Rice straw samples for meju fermentation were collected from 12 Jang factories where meju are produced from November to December 2011. The geographical origin of the rice straw is listed in Table 1 . After dividing the rice straw into three parts, the top, middle, and bottom, they were cut into pieces approximately 2 cm in length. Four pieces (2 pieces per plate) of each rice straw sample was incubated on nine different conditions using three media such as malt extract agar (MEA), dichloran rose bengal chloramphenicol agar (DRBC), and dichloran 18% glycerol agar (DG18) medium, and incubating at three different temperatures (15℃, 25℃, and 35℃) in the dark for 5-7 days. In total, 1,296 pieces of rice straw (12 samples; 3 parts, 3 temperatures, 3 media, and each 4 pieces) were used. The fungal colonies that grew on the rice straw or media were transferred to new MEA or DG18 media (for xerophilic fungi) and were further incubated for several days. After confirmation by microscopic examination, the fungi were transferred to MEA or DG18 slants, and were maintained at 4℃.
List of the rice straw used in this study.
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aThe percentage indicates rice straw pieces from which the species were isolated, out of 108 pieces (3 temperatures, 3 media, 3 parts, and 4 pieces) of rice straw.
For the molecular identification of the various fungi, genomic DNA was extracted using the DNeasy Plant Mini Kit (69106; Qiagen, Hilden, Germany) according to the method of Kim et al . [13] . The selection of the sequencing region depended on the genera; the partial β-tubulin gene using bt2a and bt2b primers [6] for Aspergillus , Eurotium , and Penicillium, the partial actin gene using act-512F and act-783R primers [2] for Cladosporium, the partial elongation factor 1-alpha gene using EF1 and EF2 primers [5] for Fusarium , and the internal transcribed spacer of nuclear ribosomal DNA (rDNA-ITS) using ITS1 and ITS4 primers [28] for the other genera. In addition, morphological characters of strains were analyzed for confirmation of molecular identification, according to methods by Pitt and Hocking [19] and Samson et al . [20] .
Results and Discussion
A total of 937 strains were isolated from 1,296 pieces of rice straw and were identified as belonging to 39 genera and 103 species ( Table 2 ). The genera Aspergillus , Cladosporium , Eurotium , Fusarium , and Penicillium were the dominant fungi (occurrence more than 100 in 1,296 pieces) in rice straw, followed by the genera Phoma , Epicoccum , Lichtheimia , Nigrospora , Chaetomium , Bionectria , and Trichothecium (occurrence more than 30/1,296 pieces). Cochliobolus and Coprinellus were infrequently isolated (occurrence less than 30/1,296 pieces) but were isolated from 7 Jang factories.
Occurrences of fungi from rice straw were dependent on the isolation media used ( Table 2 ). The most diverse species were isolated on DRBC, followed by DG18. Aspergillus (except Eurotium ) and Cladosporium were isolated from rice straw cultured on all the three media, MEA, DRBC, and DG18. Eurotium, Schizophyllum, Syncephalastrum, and Penicillium were more frequently isolated on DG18, but the other genera were more frequently isolated on MEA and/or DRBC. Specifically, Beauveria, Bionectria, Coprinellus, Hypochnicium, Khuskia, Rhizomucor, Talaromyces, and Verticillium were not isolated on DG18. Occurrence of fungi from rice straw was also dependent on incubation temperatures ( Table 2 ). The most diverse species were isolated from samples incubated at 25℃, but some fungi were isolated only from samples incubated at 15℃ or 35℃. However, the mycobiota on rice straw did not differ much according to collecting regions and parts of rice straw ( Table 2 ). Therefore, the isolation frequency of the fungal species from the rice straw was counted based on the optimum media and temperature in this study ( Table 2 , fourth column). The total pieces of rice straw were 144 (12 samples, 3 parts, and each 4 pieces) on optimum isolating condition for every species.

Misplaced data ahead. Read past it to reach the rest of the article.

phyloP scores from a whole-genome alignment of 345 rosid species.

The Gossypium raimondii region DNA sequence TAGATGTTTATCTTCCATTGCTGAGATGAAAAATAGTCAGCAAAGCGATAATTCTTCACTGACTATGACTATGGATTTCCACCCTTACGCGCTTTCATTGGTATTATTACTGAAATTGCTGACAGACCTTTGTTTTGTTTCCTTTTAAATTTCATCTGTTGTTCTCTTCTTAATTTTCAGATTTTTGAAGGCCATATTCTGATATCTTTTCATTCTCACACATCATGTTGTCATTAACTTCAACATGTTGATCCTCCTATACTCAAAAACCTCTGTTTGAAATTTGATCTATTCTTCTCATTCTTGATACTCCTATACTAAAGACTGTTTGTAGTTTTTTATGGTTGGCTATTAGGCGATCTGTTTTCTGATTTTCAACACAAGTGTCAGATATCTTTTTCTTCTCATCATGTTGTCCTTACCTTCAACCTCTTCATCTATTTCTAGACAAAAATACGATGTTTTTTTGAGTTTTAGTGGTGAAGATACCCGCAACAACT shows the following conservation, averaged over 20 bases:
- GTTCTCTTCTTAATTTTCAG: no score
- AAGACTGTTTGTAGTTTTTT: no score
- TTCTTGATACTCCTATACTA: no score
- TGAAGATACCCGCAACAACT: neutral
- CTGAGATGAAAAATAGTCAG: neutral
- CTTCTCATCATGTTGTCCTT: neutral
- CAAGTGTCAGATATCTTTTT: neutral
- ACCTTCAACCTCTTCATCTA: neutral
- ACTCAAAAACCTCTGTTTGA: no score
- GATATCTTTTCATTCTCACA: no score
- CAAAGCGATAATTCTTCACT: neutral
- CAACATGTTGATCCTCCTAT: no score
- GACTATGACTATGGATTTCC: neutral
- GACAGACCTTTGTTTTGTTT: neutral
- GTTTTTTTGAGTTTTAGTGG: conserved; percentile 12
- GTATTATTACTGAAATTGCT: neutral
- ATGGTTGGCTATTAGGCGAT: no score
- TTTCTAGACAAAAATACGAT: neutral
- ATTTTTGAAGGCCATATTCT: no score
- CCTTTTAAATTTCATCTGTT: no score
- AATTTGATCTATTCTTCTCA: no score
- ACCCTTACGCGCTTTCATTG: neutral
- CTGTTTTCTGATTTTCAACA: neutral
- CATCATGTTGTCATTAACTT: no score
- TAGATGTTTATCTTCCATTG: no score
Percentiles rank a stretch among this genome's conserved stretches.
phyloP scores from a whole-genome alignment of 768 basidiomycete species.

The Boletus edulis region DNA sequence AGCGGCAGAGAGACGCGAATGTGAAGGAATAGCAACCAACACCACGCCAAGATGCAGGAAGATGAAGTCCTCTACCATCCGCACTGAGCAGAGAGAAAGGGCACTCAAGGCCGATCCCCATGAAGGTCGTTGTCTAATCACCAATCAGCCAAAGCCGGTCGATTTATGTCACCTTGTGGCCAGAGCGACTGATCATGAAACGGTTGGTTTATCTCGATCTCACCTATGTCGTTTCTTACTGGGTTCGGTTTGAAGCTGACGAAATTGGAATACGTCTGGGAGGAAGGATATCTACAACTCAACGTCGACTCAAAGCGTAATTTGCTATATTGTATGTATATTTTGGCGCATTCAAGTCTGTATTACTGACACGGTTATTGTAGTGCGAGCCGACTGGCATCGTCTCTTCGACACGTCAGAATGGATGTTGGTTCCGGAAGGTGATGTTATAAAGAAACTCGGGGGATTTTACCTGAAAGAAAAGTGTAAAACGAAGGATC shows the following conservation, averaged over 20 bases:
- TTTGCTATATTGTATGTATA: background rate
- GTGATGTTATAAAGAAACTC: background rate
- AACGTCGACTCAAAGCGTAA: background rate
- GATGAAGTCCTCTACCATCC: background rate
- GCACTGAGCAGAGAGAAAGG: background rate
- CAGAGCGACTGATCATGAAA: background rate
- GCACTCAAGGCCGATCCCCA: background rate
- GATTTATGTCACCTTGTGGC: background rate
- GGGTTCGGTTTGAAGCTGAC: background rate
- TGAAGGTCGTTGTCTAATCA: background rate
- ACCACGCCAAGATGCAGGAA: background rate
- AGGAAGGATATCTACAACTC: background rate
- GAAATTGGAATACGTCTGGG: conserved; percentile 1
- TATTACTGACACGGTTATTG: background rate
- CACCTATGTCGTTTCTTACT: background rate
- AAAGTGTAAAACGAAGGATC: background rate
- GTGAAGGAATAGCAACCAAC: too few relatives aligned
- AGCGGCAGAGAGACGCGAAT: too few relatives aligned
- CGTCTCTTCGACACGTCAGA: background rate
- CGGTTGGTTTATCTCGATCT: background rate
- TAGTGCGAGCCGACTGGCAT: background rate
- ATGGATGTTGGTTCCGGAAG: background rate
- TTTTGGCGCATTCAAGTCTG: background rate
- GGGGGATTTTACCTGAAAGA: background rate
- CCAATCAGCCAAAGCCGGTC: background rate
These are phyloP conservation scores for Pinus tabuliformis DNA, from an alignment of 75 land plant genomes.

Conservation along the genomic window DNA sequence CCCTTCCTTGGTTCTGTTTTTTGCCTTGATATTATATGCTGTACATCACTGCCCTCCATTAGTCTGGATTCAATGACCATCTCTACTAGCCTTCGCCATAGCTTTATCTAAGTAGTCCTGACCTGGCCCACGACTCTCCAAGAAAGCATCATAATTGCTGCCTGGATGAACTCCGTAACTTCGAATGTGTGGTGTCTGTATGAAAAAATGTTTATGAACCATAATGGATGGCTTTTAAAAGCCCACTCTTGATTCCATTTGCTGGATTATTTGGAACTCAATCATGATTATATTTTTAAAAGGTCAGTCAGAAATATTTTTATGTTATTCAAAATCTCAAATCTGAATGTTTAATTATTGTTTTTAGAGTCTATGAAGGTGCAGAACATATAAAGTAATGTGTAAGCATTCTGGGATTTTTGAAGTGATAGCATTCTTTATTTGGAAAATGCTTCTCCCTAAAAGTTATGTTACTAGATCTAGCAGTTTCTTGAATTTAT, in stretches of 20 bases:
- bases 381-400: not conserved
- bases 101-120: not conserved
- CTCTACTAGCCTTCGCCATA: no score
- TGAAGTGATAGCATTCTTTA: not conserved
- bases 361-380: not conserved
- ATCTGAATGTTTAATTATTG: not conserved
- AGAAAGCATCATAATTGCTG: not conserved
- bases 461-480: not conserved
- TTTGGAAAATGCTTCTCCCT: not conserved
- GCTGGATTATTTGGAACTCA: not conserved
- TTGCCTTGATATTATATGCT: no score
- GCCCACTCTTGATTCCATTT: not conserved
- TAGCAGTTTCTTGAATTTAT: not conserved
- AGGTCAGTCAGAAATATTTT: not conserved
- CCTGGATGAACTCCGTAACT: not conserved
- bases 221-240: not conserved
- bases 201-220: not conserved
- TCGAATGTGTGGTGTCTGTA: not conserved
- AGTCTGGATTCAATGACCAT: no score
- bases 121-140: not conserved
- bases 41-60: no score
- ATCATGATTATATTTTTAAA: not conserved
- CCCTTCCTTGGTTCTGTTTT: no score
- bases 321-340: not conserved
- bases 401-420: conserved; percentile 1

Fourteen species of Aspergillus were isolated ( Table 2 ). A. tubingensis and A. oryzae were isolated from rice straw obtained from 10 factories with a 37.5% frequency (54/144 pieces) and 31.9% (46/144) under optimum isolating conditions, respectively. Many Aspergillus species showed higher frequency in samples incubated at 35℃ than at 25℃ or 15℃. Among the six Cladosporium species ( Table 2 ) isolated, the most frequent species was C. cladosporioides (48.6%), followed by C. pseudocladosporioides. Cladosporium strains were frequently isolated from rice straw samples cultured at either 15℃ or 25℃. In the case of Eurotium , eight species ( Table 2 ) were isolated from rice straw. E. repens (27.1%) was the most frequent species, followed by E. chevalieri (25%), E. herbariorum (22.9%), E. rubrum (16%), and E. amstelodami (15.3%). Eurotium was isolated with a higher frequency at 25℃ or 35℃, than at 15℃. Fifteen species of Penicillium were isolated from rice straw ( Table 2 ) and the common species were P. polonicum (11.8%), P. steckii (14.6%), and Penicillium sp. (10.4%). P. polonicum was present in the highest frequency in samples of rice straw incubated at 15℃, whereas P. steckii was the predominant species in samples incubated at 25℃. Penicillium is generally known as psychrophilic fungi [21] . Eight species of Fusarium were isolated from rice straw and the predominant species was F. asiaticum (11 factories with 56.3% frequency), which showed higher frequency at 15℃ and 25℃. Among the other genera, Epicoccum nigrum (14.6%), Lichtheimia corymbifera (13.9%), and Phoma sp. (13.9%) were also isolated with relatively high frequency. In this study, the genera Aspergillus, Cladosporium, and Eurotium were isolated from the rice straw obtained from all the 12 factories. Aspergillus oryzae, A. tubingensis, Cladosporium cladosporioides, Eurotium chevalieri, E. repens, and F. asiaticum were consistently isolated from many factories and with high frequency, and these species could be the typical species on rice straw.